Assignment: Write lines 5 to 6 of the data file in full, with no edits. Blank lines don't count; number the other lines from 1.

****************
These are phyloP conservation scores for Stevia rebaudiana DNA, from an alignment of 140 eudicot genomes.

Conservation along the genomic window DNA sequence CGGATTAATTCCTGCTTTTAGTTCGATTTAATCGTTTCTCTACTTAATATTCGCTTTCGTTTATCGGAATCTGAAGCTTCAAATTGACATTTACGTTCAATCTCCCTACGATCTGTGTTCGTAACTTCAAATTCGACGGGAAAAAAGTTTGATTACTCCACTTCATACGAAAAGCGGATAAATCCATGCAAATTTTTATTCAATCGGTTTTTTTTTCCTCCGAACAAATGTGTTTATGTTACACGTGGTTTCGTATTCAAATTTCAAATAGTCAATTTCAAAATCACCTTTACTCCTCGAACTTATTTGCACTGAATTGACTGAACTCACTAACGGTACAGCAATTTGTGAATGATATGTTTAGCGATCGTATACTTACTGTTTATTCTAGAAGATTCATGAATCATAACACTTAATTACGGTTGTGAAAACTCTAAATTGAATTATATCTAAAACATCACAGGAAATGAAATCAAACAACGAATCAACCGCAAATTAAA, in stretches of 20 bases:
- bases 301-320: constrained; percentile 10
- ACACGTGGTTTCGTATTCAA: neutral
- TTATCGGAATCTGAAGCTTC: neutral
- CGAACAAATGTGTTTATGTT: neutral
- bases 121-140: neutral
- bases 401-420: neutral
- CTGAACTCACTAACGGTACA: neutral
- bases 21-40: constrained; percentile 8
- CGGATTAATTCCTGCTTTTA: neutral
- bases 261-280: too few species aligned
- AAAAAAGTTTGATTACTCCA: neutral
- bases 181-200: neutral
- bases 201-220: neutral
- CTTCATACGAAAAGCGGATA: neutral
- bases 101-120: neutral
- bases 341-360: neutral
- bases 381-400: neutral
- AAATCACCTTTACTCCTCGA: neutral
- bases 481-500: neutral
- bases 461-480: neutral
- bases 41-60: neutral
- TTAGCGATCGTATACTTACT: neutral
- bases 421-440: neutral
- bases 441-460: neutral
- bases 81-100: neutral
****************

- TTATCGGAATCTGAAGCTTC: neutral
- CGAACAAATGTGTTTATGTT: neutral